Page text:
Scottish Government accepts recommendations on temporary accommodation standards
Recommendations to transform temporary accommodation, including getting the right support in place from day one and giving more power to front-line workers, have been accepted by the Scottish Government.
The Homelessness and Rough Sleeping Action Group has made 21 recommendations on transforming temporary accommodation, 15 of which have been accepted in principle by the government.
A further six, relating to the devolution of funding from the UK government for temporary accommodation, will be analysed further in partnership with local authorities.
Other recommendations that have been accepted include promoting the widest possible range of options for securing a settled home, setting up personal housing plans for those at risk of homelessness and introducing legally enforceable quality and support standards for temporary accommodation.
Housing minister Kevin Stewart said: “I welcome the third set of recommendations from the action group and I’m very grateful for the work the group has done to engage with people who have experienced homelessness, front line workers and colleagues working across the sector.
“These recommendations focus on preventing the need for temporary accommodation in the first place, ensuring the right support and standards are in place where it is needed and will play a vital role in meeting our commitment to end homelessness and transform temporary accommodation, backed by our £50 million fund.”
Jon Sparkes, chair of the group and chief executive of national homelessness charity Crisis, added: “Temporary accommodation should be a short-term response to each person’s homelessness before they quickly move into a permanent and secure place to call home. At the heart of our recommendations are measures to prevent homelessness in the first place, ensure support is available and wider options for more settled housing.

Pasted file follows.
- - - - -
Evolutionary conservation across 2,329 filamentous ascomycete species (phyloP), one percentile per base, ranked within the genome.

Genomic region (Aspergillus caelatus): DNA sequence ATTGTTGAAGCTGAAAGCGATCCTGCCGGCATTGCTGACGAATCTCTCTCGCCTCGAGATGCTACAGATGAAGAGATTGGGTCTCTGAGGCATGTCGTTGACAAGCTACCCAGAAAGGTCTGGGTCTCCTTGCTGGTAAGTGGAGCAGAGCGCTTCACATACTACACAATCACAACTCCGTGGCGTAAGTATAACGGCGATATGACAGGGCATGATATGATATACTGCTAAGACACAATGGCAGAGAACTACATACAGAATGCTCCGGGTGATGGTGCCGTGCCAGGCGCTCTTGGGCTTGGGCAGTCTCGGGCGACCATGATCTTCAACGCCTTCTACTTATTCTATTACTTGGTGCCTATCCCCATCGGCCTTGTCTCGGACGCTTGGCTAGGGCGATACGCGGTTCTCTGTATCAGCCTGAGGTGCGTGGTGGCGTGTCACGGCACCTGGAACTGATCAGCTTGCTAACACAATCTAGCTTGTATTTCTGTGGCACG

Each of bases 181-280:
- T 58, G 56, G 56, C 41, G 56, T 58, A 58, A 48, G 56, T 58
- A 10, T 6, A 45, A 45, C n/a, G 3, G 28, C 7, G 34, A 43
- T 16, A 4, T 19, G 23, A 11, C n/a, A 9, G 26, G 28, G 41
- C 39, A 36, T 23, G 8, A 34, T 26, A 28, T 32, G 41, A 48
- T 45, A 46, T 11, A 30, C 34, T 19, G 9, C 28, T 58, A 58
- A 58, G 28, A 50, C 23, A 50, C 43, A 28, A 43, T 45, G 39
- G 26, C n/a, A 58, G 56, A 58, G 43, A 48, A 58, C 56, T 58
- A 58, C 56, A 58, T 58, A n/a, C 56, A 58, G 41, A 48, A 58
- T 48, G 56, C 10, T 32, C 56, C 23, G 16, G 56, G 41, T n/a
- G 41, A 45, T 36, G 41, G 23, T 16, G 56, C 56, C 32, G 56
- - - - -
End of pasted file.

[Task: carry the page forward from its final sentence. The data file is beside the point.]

“There should also be legally enforceable standards and a time limit on housing that doesn’t meet basic needs. To implement these changes, the funding system should be fairer and we look forward to working with the Minister and his colleagues on taking plans forward.”
The action group has made two previous sets of recommendations on tackling rough sleeping over winter and ending rough sleeping for good. The group’s final set of recommendations will be on ending homelessness altogether.
Welcoming the temporary accommodation action, Councillor Elena Whitham, COSLA community wellbeing spokesperson, said: “I would like to add my thanks once again to the action group for their continued focus on tackling rough sleeping and homelessness across Scotland. The focus in this latest set of recommendations on preventing the need for temporary accommodation and ensuring the right support is available quickly is something local government recognises as hugely important.
“We welcome the acknowledgement that the recommendations in relation to the devolution of temporary accommodation require further analysis in partnership with local authorities – the funding landscape is incredibly complex. It is essential we take time to understand the implications any changes could potentially have. I look forward to working, in partnership with the Minister and those across the sector, on these and other recommendations, over the coming months.”
Graeme Brown, director of Shelter Scotland, said: “We are delighted that the Scottish Government has accepted many of the HARSAG recommendations on temporary accommodation, which is a vital part of our housing safety net.
“In particular, Shelter Scotland fully welcomes the commitment to introducing legally enforceable quality standards in temporary accommodation – something which we have been campaigning on for many years.
“We hope the Scottish Government will now implement these recommendations as soon as possible. This will ensure homeless people in temporary accommodation waiting for a permanent home have a more positive experience while trying to rebuild their lives and won’t have to suffer in terrible housing conditions living a life in limbo.”
He added: “These changes can’t happen too soon as families and individuals are spending increasing lengths of time in temporary accommodation due to the chronic shortage of affordable and emergency housing in Scotland. Children in particular are adversely affected by homelessness with their health and education tending to suffer more the longer they are in temporary accommodation.”